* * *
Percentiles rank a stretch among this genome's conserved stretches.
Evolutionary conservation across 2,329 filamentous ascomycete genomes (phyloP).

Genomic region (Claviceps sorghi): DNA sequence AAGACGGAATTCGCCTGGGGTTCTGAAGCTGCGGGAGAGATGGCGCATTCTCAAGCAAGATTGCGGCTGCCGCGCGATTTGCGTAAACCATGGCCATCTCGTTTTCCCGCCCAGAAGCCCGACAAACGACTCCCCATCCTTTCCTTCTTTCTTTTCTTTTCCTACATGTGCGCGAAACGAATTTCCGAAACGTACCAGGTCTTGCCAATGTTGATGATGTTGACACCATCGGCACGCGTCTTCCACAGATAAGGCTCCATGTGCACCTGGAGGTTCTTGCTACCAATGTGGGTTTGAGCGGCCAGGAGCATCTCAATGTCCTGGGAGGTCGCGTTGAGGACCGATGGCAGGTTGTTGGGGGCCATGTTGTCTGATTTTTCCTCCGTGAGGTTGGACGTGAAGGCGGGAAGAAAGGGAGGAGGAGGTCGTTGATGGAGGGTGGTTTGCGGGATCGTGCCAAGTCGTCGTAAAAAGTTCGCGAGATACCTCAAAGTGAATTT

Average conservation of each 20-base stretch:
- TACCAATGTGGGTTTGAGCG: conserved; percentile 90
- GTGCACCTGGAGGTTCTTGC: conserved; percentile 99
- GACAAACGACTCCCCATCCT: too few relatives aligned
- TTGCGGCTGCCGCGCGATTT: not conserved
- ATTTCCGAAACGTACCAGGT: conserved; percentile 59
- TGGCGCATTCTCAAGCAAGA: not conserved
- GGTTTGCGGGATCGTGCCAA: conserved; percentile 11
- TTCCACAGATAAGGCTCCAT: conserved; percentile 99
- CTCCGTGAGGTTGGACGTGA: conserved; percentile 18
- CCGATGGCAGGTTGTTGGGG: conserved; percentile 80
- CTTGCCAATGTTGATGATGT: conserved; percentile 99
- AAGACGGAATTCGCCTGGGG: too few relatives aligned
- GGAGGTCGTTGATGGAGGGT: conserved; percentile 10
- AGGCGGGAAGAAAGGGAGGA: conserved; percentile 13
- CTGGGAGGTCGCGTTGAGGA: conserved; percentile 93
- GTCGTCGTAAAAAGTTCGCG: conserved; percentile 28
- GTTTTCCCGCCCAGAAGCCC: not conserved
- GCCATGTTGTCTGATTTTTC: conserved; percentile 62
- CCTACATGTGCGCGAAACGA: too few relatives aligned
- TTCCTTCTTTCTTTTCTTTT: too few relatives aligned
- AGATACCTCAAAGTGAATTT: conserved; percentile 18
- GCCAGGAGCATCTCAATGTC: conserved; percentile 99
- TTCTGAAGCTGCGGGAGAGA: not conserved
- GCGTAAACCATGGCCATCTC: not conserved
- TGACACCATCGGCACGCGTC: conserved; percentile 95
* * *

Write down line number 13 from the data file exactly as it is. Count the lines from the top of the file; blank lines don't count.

- CTCCGTGAGGTTGGACGTGA: conserved; percentile 18